The Voyage of the Sable Keech, by Neal Asher

9329581Neal Asher’s The Voyage of the Sable Keech raises an important question: how many extremely graphic episodes of giant whelk rape is too many? As the book conclusively demonstrates, the answer is: even one.

But, asks Asher — pursuing this intriguing line of thought — is it perhaps acceptable to recount a rapacious male whelk “extruding the long, tubular, glassy corkscrew of his penis” and using it to “grop[e] around between her organs” while the female uses her “four tentacles” “to snap harpoon shafts one after another” into the male’s surging body, if this climactic (so to speak) episode of alien-on-alien BDSM tentacle porn is preceded by endless chapters about the female whelk’s pointless pursuit of a ship? Again, The Voyage of the Sable Keech provides a conclusive answer: no way.

Yet consider this variation on the question, Asher cleverly posits. Add to the giant whelk’s meaningless story a hive mind avatar’s dorm-room obsession with “killing death”; a standoff between two space crabs that plays down their entertaining psychotic-ness in favor of some mechanical puzzles; and a wholly inert story about a reif-staffed cruise that is literally pointless because the ship slowly chugs its way to its destination no matter what happens on board — can an author miraculously transform an entire collection of such tedious narratives into a single compelling whole? Once again, the answer is proven beyond a shadow of a doubt: not even close.

And finally Asher poses the most vexing philosophical question at all. Suppose that in a previous book you had concocted an outrageously entertaining tale, filled with florid violence, outsized events, and larger-than-life characters; suppose that the best part of that book had been your ability to one-up every crazy idea page after page and give the reader every major confrontation that you had been teasing from the start; and suppose you took all of these amazing features away. What would be the result?

The Voyage of the Sable Keech: res ipsa loquitur.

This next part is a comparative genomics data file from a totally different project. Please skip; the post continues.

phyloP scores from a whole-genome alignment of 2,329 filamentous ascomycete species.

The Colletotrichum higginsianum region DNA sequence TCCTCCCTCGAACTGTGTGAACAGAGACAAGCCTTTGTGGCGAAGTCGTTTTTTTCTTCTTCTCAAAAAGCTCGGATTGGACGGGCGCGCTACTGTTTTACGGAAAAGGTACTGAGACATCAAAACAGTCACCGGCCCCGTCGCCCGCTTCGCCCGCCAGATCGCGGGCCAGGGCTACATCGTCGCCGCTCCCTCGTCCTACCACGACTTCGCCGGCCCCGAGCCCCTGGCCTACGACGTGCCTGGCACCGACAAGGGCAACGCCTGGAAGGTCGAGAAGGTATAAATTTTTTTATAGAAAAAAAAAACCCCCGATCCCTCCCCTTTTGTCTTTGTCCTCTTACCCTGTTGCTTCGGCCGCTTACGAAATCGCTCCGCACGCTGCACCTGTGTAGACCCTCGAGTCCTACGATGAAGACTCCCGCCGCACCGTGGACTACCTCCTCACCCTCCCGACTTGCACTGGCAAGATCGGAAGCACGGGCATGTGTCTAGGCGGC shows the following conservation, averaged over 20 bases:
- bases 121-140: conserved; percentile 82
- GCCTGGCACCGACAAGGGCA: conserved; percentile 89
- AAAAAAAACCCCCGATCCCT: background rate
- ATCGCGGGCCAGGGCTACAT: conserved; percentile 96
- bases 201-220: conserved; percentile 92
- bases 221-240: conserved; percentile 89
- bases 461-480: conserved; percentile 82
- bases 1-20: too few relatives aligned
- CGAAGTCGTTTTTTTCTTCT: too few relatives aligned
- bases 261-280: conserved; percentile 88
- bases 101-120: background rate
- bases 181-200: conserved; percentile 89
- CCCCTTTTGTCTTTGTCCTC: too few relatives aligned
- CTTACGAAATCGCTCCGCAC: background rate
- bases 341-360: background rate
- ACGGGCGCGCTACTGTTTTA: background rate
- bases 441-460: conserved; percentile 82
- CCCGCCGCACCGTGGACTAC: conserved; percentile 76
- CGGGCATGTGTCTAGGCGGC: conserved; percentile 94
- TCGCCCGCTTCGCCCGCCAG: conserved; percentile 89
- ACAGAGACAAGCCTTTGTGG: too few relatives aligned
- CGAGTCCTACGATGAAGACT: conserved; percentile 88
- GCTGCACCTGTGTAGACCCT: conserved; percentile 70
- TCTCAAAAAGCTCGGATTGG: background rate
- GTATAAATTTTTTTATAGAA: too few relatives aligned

The Skinner, by Neal Asher

240297Aw yeah, this book has everything! Vicious wildlife; invincible sea captains; undead cops; hive minds; psychotic space crabs; smart-alecky AIs; and of course blood, torture, and gore, courtesy of a twisted monster named the Skinner who ain’t just skinning apples.

When a science-fiction novel is this overstuffed, it either falls apart or becomes totally awesome, and fortunately Neal Asher’s The Skinner takes the latter course. The main character in the book is really the planet Spatterjay, which Asher fills with an incredible array of horrible creatures, starting with the omnipresent leeches that mindlessly extract plugs of flesh from any organic being. I fricking hate leeches (seriously, their mouths belong on hellspawn), and Asher’s loving descriptions of their voracity sent chills through me.

But leeches are only the beginning because Spatterjay also has razor-edged prill (basically lethal lobsters), predatory whelks, roadkill-like lungbirds, and the putrephallus tree, which looks and smells exactly as you’d expect from its ingenious name.

There are of course also humans, and if you’re wondering how fragile meat sacks like us survive in a world full of predators, the answer is a bizarre virus that pervades the planet’s ecosystem and, when introduced into humans, warps physiology so thoroughly that flesh regenerates upon being stripped and life extends basically indefinitely, with all of these effects growing the longer the virus lives in the system.